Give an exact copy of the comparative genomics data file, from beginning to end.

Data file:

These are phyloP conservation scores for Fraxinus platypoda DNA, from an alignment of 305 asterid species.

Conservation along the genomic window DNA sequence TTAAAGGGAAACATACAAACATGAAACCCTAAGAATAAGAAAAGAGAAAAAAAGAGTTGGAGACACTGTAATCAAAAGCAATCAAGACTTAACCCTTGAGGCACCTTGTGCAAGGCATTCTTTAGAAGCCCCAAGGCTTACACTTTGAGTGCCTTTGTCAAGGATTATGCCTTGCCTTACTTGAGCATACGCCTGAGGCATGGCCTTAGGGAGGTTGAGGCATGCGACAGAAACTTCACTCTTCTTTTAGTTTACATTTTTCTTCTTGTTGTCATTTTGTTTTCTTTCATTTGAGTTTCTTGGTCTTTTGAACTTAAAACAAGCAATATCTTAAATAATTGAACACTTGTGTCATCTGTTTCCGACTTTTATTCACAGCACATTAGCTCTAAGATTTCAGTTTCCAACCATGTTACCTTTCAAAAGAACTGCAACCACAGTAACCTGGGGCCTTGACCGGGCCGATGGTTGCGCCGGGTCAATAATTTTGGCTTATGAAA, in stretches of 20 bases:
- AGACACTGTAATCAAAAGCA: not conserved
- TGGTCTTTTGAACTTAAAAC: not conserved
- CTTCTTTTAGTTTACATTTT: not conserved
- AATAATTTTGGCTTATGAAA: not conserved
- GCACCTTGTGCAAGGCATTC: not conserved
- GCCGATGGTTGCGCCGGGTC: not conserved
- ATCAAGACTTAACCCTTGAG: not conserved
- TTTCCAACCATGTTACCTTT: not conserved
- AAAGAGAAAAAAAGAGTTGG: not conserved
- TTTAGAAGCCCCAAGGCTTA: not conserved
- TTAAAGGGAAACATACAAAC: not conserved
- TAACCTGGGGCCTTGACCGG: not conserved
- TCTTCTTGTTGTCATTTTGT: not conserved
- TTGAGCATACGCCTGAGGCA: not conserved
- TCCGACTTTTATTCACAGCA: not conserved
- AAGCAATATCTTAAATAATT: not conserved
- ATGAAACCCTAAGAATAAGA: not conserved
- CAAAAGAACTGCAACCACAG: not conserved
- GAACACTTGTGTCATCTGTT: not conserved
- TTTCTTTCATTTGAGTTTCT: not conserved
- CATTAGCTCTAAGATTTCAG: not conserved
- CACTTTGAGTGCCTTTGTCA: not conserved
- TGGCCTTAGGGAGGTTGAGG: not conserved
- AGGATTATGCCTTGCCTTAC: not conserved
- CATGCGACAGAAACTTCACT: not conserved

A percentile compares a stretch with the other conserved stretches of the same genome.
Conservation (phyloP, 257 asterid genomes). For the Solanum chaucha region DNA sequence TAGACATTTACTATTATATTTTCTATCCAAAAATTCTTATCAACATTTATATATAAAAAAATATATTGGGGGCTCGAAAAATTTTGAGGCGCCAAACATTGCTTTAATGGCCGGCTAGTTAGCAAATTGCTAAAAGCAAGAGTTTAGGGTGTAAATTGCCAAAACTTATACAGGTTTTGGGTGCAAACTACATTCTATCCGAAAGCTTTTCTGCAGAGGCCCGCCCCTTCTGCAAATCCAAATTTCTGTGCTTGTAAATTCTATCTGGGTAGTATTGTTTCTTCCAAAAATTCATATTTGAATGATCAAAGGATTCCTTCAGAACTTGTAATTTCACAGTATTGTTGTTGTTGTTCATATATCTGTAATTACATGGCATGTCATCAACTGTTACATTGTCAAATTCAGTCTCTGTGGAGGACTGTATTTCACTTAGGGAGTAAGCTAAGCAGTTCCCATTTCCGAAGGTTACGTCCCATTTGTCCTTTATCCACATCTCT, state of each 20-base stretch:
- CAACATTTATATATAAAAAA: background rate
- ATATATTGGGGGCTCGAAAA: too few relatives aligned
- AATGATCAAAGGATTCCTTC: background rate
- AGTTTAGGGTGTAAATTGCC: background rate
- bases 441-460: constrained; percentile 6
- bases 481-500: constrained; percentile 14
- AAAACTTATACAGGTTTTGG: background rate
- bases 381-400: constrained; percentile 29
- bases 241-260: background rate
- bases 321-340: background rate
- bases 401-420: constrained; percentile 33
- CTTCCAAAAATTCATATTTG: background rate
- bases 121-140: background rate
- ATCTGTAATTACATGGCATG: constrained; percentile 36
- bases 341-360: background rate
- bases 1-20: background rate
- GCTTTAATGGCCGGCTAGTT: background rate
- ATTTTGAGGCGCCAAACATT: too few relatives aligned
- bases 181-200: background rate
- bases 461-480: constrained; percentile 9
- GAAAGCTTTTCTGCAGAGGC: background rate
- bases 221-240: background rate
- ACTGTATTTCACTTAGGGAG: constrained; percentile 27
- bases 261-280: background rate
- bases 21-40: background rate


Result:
These are phyloP conservation scores for Fraxinus platypoda DNA, from an alignment of 305 asterid species.

Conservation along the genomic window DNA sequence TTAAAGGGAAACATACAAACATGAAACCCTAAGAATAAGAAAAGAGAAAAAAAGAGTTGGAGACACTGTAATCAAAAGCAATCAAGACTTAACCCTTGAGGCACCTTGTGCAAGGCATTCTTTAGAAGCCCCAAGGCTTACACTTTGAGTGCCTTTGTCAAGGATTATGCCTTGCCTTACTTGAGCATACGCCTGAGGCATGGCCTTAGGGAGGTTGAGGCATGCGACAGAAACTTCACTCTTCTTTTAGTTTACATTTTTCTTCTTGTTGTCATTTTGTTTTCTTTCATTTGAGTTTCTTGGTCTTTTGAACTTAAAACAAGCAATATCTTAAATAATTGAACACTTGTGTCATCTGTTTCCGACTTTTATTCACAGCACATTAGCTCTAAGATTTCAGTTTCCAACCATGTTACCTTTCAAAAGAACTGCAACCACAGTAACCTGGGGCCTTGACCGGGCCGATGGTTGCGCCGGGTCAATAATTTTGGCTTATGAAA, in stretches of 20 bases:
- AGACACTGTAATCAAAAGCA: not conserved
- TGGTCTTTTGAACTTAAAAC: not conserved
- CTTCTTTTAGTTTACATTTT: not conserved
- AATAATTTTGGCTTATGAAA: not conserved
- GCACCTTGTGCAAGGCATTC: not conserved
- GCCGATGGTTGCGCCGGGTC: not conserved
- ATCAAGACTTAACCCTTGAG: not conserved
- TTTCCAACCATGTTACCTTT: not conserved
- AAAGAGAAAAAAAGAGTTGG: not conserved
- TTTAGAAGCCCCAAGGCTTA: not conserved
- TTAAAGGGAAACATACAAAC: not conserved
- TAACCTGGGGCCTTGACCGG: not conserved
- TCTTCTTGTTGTCATTTTGT: not conserved
- TTGAGCATACGCCTGAGGCA: not conserved
- TCCGACTTTTATTCACAGCA: not conserved
- AAGCAATATCTTAAATAATT: not conserved
- ATGAAACCCTAAGAATAAGA: not conserved
- CAAAAGAACTGCAACCACAG: not conserved
- GAACACTTGTGTCATCTGTT: not conserved
- TTTCTTTCATTTGAGTTTCT: not conserved
- CATTAGCTCTAAGATTTCAG: not conserved
- CACTTTGAGTGCCTTTGTCA: not conserved
- TGGCCTTAGGGAGGTTGAGG: not conserved
- AGGATTATGCCTTGCCTTAC: not conserved
- CATGCGACAGAAACTTCACT: not conserved

A percentile compares a stretch with the other conserved stretches of the same genome.
Conservation (phyloP, 257 asterid genomes). For the Solanum chaucha region DNA sequence TAGACATTTACTATTATATTTTCTATCCAAAAATTCTTATCAACATTTATATATAAAAAAATATATTGGGGGCTCGAAAAATTTTGAGGCGCCAAACATTGCTTTAATGGCCGGCTAGTTAGCAAATTGCTAAAAGCAAGAGTTTAGGGTGTAAATTGCCAAAACTTATACAGGTTTTGGGTGCAAACTACATTCTATCCGAAAGCTTTTCTGCAGAGGCCCGCCCCTTCTGCAAATCCAAATTTCTGTGCTTGTAAATTCTATCTGGGTAGTATTGTTTCTTCCAAAAATTCATATTTGAATGATCAAAGGATTCCTTCAGAACTTGTAATTTCACAGTATTGTTGTTGTTGTTCATATATCTGTAATTACATGGCATGTCATCAACTGTTACATTGTCAAATTCAGTCTCTGTGGAGGACTGTATTTCACTTAGGGAGTAAGCTAAGCAGTTCCCATTTCCGAAGGTTACGTCCCATTTGTCCTTTATCCACATCTCT, state of each 20-base stretch:
- CAACATTTATATATAAAAAA: background rate
- ATATATTGGGGGCTCGAAAA: too few relatives aligned
- AATGATCAAAGGATTCCTTC: background rate
- AGTTTAGGGTGTAAATTGCC: background rate
- bases 441-460: constrained; percentile 6
- bases 481-500: constrained; percentile 14
- AAAACTTATACAGGTTTTGG: background rate
- bases 381-400: constrained; percentile 29
- bases 241-260: background rate
- bases 321-340: background rate
- bases 401-420: constrained; percentile 33
- CTTCCAAAAATTCATATTTG: background rate
- bases 121-140: background rate
- ATCTGTAATTACATGGCATG: constrained; percentile 36
- bases 341-360: background rate
- bases 1-20: background rate
- GCTTTAATGGCCGGCTAGTT: background rate
- ATTTTGAGGCGCCAAACATT: too few relatives aligned
- bases 181-200: background rate
- bases 461-480: constrained; percentile 9
- GAAAGCTTTTCTGCAGAGGC: background rate
- bases 221-240: background rate
- ACTGTATTTCACTTAGGGAG: constrained; percentile 27
- bases 261-280: background rate
- bases 21-40: background rate